The Railway Man
Directed by Jonathan Teplitzky
There’s a scene in “The Railway Man” in which the central character Eric (played by Jeremy Irvine as a young man and by Colin Firth in middle age) observes that all the great railways of the world have been built with cheap, immigrant labor. He’s a self-professed “railway enthusiast” and, in later life, pours through rail timetables in such a manner than he’s able to switch trains and reroute himself to avoid delays, while traveling through England collecting railway memorabilia. It’s on one of these side trips that he meets the love of his life Patti (Nicole Kidman).
Sadly, however, his observation about railway construction doesn’t come during one of his many conversations about rail travel during his civilian life. It comes after he and other allied servicemen were taken prisoner by the Japanese Imperial Army after the fall of Singapore. The men are transported by train and he’s able to estimate where they are, based on how long they’ve been traveling and in what direction, and surmises that the Japanese have begun building a rail route from Thailand into Burma. He also notes that the British had earlier abandoned the same plan because the working conditions would be too barbaric.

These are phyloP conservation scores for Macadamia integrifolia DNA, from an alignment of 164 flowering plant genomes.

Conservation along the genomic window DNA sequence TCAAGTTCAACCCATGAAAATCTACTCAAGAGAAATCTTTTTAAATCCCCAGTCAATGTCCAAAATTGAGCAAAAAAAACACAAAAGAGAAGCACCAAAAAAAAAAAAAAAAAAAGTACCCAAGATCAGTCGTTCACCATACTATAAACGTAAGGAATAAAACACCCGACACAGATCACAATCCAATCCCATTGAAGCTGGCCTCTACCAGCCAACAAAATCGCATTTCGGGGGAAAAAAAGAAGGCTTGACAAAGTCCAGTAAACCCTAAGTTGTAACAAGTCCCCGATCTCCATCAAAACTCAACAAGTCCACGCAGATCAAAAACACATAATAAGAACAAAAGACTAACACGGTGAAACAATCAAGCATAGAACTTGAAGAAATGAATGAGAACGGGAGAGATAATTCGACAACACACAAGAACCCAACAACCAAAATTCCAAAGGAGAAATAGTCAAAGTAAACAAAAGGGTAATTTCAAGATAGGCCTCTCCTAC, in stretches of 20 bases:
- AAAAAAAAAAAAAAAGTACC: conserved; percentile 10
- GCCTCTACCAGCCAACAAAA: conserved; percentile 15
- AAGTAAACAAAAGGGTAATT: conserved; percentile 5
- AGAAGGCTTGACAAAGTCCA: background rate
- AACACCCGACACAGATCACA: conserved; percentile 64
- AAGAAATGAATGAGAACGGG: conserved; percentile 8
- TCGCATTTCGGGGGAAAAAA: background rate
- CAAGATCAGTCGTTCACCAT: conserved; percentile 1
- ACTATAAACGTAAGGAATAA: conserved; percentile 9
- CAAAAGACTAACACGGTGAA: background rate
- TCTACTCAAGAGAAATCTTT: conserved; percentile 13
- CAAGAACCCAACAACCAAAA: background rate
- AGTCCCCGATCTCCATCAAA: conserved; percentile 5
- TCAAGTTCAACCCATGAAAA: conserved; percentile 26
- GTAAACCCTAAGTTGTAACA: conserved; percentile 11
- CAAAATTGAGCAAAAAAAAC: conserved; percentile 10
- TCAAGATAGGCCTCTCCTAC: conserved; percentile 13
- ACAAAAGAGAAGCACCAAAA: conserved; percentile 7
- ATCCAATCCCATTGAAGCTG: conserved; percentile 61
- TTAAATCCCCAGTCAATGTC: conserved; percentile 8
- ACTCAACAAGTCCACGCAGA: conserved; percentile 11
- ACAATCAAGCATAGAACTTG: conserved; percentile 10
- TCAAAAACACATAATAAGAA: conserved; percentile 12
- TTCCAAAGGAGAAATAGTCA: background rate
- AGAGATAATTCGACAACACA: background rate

The Japanese selected Eric, and other engineers and radio operators, to repair equipment and vehicles, while the bulk of the prisoners were used as slave labor in the track construction, alongside the similarly enslaved native population. Almost a quarter of a million people worked on the Burma Railway and approximately 100,000 died, including more than 12,000 prisoners of war. Not that these facts are part of the film.